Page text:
Knowing what's what will make things clearer - don't skip this! [stay calm and read on!]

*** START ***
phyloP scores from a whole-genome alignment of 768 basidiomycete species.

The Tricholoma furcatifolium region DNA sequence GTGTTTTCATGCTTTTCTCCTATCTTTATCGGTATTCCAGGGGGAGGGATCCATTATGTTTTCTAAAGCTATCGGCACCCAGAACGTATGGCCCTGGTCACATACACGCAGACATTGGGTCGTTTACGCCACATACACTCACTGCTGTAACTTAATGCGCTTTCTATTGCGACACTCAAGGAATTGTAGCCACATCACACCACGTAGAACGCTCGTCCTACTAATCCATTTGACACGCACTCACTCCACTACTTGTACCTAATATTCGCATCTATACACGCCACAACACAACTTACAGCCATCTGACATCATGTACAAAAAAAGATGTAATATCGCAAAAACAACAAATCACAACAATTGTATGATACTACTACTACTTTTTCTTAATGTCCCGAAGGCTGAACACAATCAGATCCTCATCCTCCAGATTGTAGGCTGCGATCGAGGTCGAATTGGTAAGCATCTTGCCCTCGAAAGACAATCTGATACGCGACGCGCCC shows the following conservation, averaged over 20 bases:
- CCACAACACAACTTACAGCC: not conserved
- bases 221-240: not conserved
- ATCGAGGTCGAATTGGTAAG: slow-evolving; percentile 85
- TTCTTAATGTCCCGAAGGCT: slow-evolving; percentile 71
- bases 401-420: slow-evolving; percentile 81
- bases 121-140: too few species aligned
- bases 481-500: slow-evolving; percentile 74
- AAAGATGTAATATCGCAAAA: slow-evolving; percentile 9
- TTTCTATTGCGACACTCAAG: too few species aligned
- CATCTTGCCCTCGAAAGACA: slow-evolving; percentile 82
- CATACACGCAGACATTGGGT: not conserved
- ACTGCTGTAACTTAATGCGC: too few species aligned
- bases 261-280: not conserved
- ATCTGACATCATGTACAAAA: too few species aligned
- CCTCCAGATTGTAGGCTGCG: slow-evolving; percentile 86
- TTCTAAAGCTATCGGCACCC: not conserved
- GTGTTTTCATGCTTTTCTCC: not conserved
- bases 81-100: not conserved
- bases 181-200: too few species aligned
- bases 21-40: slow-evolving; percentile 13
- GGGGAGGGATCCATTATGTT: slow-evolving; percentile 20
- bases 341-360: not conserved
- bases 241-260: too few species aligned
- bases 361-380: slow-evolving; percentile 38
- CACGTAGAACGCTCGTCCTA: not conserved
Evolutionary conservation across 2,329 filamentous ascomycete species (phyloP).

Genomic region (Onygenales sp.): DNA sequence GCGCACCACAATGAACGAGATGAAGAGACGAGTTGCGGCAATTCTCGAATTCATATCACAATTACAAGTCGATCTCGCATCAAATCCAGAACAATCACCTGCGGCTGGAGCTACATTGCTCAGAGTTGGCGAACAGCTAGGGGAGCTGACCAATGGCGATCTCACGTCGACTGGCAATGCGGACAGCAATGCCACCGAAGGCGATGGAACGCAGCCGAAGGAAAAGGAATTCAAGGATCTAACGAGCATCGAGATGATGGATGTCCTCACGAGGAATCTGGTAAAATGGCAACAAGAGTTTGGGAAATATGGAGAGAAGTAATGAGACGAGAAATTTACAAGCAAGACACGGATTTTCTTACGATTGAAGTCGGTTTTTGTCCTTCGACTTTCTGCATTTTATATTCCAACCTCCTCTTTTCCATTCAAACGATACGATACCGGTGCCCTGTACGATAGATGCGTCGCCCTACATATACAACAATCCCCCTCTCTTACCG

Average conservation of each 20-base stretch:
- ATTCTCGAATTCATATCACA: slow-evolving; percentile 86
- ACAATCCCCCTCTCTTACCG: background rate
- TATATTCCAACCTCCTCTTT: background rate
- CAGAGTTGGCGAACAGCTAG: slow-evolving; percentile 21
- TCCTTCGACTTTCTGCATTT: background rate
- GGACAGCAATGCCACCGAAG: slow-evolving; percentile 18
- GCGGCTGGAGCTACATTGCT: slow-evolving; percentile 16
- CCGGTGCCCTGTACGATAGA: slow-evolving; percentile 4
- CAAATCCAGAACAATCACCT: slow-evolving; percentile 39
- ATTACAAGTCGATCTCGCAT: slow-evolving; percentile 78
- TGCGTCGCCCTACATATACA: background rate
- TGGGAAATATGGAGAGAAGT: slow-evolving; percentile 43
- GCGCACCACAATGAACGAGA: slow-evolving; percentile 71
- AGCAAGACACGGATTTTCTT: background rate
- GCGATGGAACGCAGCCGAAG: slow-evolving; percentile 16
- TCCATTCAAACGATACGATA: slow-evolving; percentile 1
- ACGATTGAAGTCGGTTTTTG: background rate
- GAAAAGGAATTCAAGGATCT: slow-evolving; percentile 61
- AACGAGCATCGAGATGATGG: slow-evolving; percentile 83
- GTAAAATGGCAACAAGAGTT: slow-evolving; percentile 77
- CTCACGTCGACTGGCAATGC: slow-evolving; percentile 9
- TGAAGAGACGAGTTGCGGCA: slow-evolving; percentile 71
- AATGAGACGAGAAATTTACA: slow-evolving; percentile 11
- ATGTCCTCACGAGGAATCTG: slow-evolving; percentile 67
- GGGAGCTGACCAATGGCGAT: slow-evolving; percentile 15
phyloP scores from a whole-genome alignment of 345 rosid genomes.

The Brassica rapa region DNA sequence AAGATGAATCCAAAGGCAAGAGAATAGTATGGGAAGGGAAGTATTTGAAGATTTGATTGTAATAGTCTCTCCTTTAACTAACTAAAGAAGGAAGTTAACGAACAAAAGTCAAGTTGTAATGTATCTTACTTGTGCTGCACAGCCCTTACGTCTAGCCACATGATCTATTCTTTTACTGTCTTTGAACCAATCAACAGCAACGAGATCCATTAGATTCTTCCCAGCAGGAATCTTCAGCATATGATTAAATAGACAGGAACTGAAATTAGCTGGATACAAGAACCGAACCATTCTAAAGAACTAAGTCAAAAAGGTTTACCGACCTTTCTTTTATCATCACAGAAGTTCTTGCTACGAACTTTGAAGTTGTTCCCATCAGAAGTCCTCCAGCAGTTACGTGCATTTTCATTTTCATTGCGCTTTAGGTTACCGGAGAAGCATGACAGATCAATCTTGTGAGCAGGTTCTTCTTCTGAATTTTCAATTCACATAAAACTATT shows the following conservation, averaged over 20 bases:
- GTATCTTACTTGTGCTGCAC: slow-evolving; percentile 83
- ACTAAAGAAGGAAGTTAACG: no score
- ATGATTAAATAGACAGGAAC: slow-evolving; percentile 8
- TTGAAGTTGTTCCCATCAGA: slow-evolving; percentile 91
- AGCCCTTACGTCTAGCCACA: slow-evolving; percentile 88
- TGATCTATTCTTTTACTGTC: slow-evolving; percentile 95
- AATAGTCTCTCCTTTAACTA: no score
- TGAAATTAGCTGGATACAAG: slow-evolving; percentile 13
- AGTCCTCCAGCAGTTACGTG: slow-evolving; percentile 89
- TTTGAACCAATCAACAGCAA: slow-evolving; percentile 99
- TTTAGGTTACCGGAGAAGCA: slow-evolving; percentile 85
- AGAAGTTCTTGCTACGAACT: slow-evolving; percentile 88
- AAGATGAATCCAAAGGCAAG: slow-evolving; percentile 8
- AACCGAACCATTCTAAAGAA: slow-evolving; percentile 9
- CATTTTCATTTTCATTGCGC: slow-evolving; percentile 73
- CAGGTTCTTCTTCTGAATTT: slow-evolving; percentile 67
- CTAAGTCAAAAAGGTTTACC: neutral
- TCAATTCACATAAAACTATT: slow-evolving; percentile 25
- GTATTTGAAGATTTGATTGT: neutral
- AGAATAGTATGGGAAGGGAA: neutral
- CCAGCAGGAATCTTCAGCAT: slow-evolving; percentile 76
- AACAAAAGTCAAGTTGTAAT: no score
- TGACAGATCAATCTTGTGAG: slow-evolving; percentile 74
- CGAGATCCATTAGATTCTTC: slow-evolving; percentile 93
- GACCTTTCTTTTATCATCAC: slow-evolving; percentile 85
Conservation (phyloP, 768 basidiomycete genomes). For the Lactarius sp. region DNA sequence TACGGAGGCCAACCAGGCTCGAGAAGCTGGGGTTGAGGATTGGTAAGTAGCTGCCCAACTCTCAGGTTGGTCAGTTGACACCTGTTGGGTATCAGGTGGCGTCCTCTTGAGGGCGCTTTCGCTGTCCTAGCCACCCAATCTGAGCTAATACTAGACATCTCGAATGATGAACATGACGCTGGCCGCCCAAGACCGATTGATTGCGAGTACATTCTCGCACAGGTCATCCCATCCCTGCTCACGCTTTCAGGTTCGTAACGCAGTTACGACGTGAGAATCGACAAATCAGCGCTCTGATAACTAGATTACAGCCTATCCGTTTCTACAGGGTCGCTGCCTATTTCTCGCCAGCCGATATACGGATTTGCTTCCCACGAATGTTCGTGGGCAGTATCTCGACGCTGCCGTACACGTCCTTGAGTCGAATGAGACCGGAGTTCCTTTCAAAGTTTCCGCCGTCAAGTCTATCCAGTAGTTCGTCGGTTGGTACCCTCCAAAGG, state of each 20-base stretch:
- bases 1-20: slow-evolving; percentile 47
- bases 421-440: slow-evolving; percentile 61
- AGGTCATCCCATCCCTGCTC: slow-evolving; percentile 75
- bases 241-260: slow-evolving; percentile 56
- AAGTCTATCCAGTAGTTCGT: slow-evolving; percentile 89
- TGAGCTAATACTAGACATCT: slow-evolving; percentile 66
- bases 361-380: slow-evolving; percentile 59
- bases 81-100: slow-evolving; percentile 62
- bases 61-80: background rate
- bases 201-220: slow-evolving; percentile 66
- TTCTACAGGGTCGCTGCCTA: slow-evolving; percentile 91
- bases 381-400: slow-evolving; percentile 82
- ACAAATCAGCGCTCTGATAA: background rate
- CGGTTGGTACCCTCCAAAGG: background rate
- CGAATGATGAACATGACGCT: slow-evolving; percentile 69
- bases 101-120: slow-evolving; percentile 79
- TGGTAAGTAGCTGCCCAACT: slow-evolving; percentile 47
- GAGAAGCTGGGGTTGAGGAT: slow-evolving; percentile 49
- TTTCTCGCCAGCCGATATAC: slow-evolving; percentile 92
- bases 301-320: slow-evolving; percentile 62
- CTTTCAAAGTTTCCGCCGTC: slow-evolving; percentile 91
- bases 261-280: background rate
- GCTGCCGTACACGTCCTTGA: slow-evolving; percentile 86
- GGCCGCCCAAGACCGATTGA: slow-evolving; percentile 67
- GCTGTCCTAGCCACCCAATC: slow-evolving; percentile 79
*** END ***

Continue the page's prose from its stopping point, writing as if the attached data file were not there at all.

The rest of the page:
Frame products and services use a number of terms common in the cloud platform and virtualization space, but we have some terms that are specific to Frame. So read on for our quick guide to help you get up to speed: [block:callout] { "type": "info", "title": "Instance", "body": "This is a commonly used industry term for a virtual machine which includes a complete operating system and also installed applications." } [/block] Typically, multiple **instances** run simultaneously on a single physical server but are independent in every other way. An **instance** can come in a variety of types, with specifications that are like those for PCs and servers. For example, Frame **instances** are typically distinguished by the number of CPUs, amount of RAM, and the number of GPUs. The **instance** may also be referred to as the "VM" (virtual machine), the "system," or the "workstation." Frame has several **instance** types, including the "Air 4GB" system and the "Pro 16GB" system. [block:callout] { "type": "info", "title": "Sandbox", "body": "This refers to a special instance on Frame accounts that is used as the place where you install your applications." } [/block] For Frame Personal accounts, it is essentially your "PC in the cloud" and is referred to as your "Desktop." In Frame for Business/Education and Frame Platform accounts, the **Sandbox** serves as your "gold master image." It is where you set up and configure your applications as well as anything else specific to your environment (e.g., Windows settings). Note that your Sandbox is always set to power off automatically if not currently in use when the next hourly usage increment is about to be incurred. This saves you from paying for unused server time. So don't worry about powering off the sandbox. We'll do it for you. [block:callout] { "type": "info", "body": "This is the process of registering an application with the Frame backend, so that it will appear in a browser and become accessible from it.", "title": "Onboarding" } [/block] When you install an application in the Sandbox, Frame prompts you to **onboard** the application. You can also **onboard** previously installed applications by right clicking on the executable file and selecting "Onboard to Frame." [block:callout] { "type": "info", "title": "Publish", "body": "This is when you push all the changes and configurations you setup on your sandbox to go live for your end users." } [/block] Once your apps are onboarded, and your Sandbox is ready and configured the way you like it, you need to copy it to a pool of "production instances," which is what your users connect to in Frame for Business/Education and Frame Platform accounts. This process of copying the Sandbox is called **"publishing."** (See http://fra.me/how-it-works for more details on this process). [block:callout] { "type": "info", "title": "Production instances", "body": "This is a pool of instances that are used for Frame for Business/Education and Frame Platform accounts to serve end users." } [/block] When users connect to run an application, they will run it on one of these **production instances** (and NOT on the Sandbox). Administrators of Frame accounts set up parameters that govern the size of the **production instance** pool, which determines its capacity to support a number of users. [block:callout] { "type": "info", "title": "Elastic scaling or elasticity", "body": "This is a feature that Frame uses to automatically scale the availability of your production instances to meet the changing demand of your end users." } [/block] Since one component of the cost of using Frame is hourly usage, **elasticity** is important as usage is calculated only when instances are powered on. Thus, you only want to power on instances when users actually need access. For example, in most cases at night, you want the system to power off your production instances -- so that you are not consuming hours when no one connects. [block:callout] { "type": "info", "title": "Stateless apps (or stateless sessions)", "body": "After a user is finished running an application, all the changes that the user has made to the instance running the app are deleted, and the instance is returned to a \"known good state.\"" } [/block] This is the most common mode of using production instances on Frame. Since many different users may connect to the same instance over time, it is important that the instance does not keep any user data. With **stateless sessions,** any changes made during a session, including any data saved directly to the instance, are erased after the session ends. This way, every user starts a session with a "clean" instance. [block:callout] { "type": "info", "title": "Cloud storage", "body": "This refers to services such as Dropbox, Google Drive, and Box, which save your files on their public clouds as a service." } [/block] Frame connects to these **cloud storage** services in order to save your files. Therefore, there is no need to save any of your data directly on Frame. [block:callout] { "type": "info", "title": "Launchpad", "body": "This refers to the end-user-facing part of the Frame software interface and lets users launch and manipulate applications." } [/block] Administrators also access a special view of the **Launchpad** that lets them configure what applications end users see and what features are exposed to them. This is what the **Launchpad** looks like: [block:image] { "images": [ { "caption": "", "image": [ "https://files.readme.io/KKjVAReVQWt1q3DBNtdH_Screenshot%202015-06-21%2014.45.06.png", "Screenshot 2015-06-21 14.45.06.png", "1386", "827", "#113c5d", "" ] } ] } [/block] [block:callout] { "type": "info", "title": "Dashboard", "body": "This refers to the administrator-facing part of the Frame software interface that give admins full access to all aspects of the Frame service, including onboarding apps, setting app properties, managing capacity, and more." } [/block] The **Dashboard** is not visible to Frame demo accounts, Frame end-user accounts, or Frame Personal accounts. It is only visible to Frame for Business/Education and Frame Platform accounts. This is what the **Dashboard** looks like: [block:image] { "images": [ { "image": [ "https://files.readme.io/i29Ygf2LRpKNc3gXmeM0_Screenshot%202015-06-21%2014.54.10.png", "Screenshot 2015-06-21 14.54.10.png", "1386", "842", "#3b78ab", "" ] } ] } [/block] [block:callout] { "type": "info", "title": "Embedded player", "body": "This refers to one way of distributing applications onboarded to Frame Platform. Essentially, you can insert an application into any web page by adding a single line of code provided by your Frame Platform account's app sharing page." } [/block] The **embedded player** can be customized to fit to a specific software vendor's branding needs and more. Here's what an **embedded player** looks like when used on a Frame preview page: [block:image] { "images": [ { "image": [ "https://files.readme.io/KWvJWqMIQpqakcupDVUO_Screenshot%202015-06-21%2014.59.06.png", "Screenshot 2015-06-21 14.59.06.png", "973", "602", "#735455", "" ] } ] } [/block] [block:callout] { "type": "info", "title": "Disconnect, Power off, and Quit", "body": "When an end user exits a session, there are, generally, two options: \n\nto **Disconnect** from the session but keep it active, in which case user can return to the session; \nto **Power off** (also referred to as **\"Quit\"**) to completely end the session." } [/block] This distinction is important, so please read on: 1) to **"Disconnect"** is like disconnecting your monitor cable from a running PC. In this case, if the system is set up with an "idle timeout" setting, the session will continue running, and the user can connect back within the set time and resume the session. 2) to **"Power off"** is like what you do at the end of a day with a PC: you save all your work and then power off the system. In Frame's case, powering off a production session will end the session completely and return the instance to the pool of production instances -- making it available for someone else to use. This power off process takes about 2 minutes -- and so in that time, the user will not be able to access a new session. Note that when an admin is in a Sandbox or Utility Server session, instead of **"Power Off,"** he/she is given the option to **"Quit"** the session. When the admin quits, the Sandbox or Utility server stays on and can only be powered off from the Dashboard (or automatically powered off after 1 hour, in the case of the Sandbox).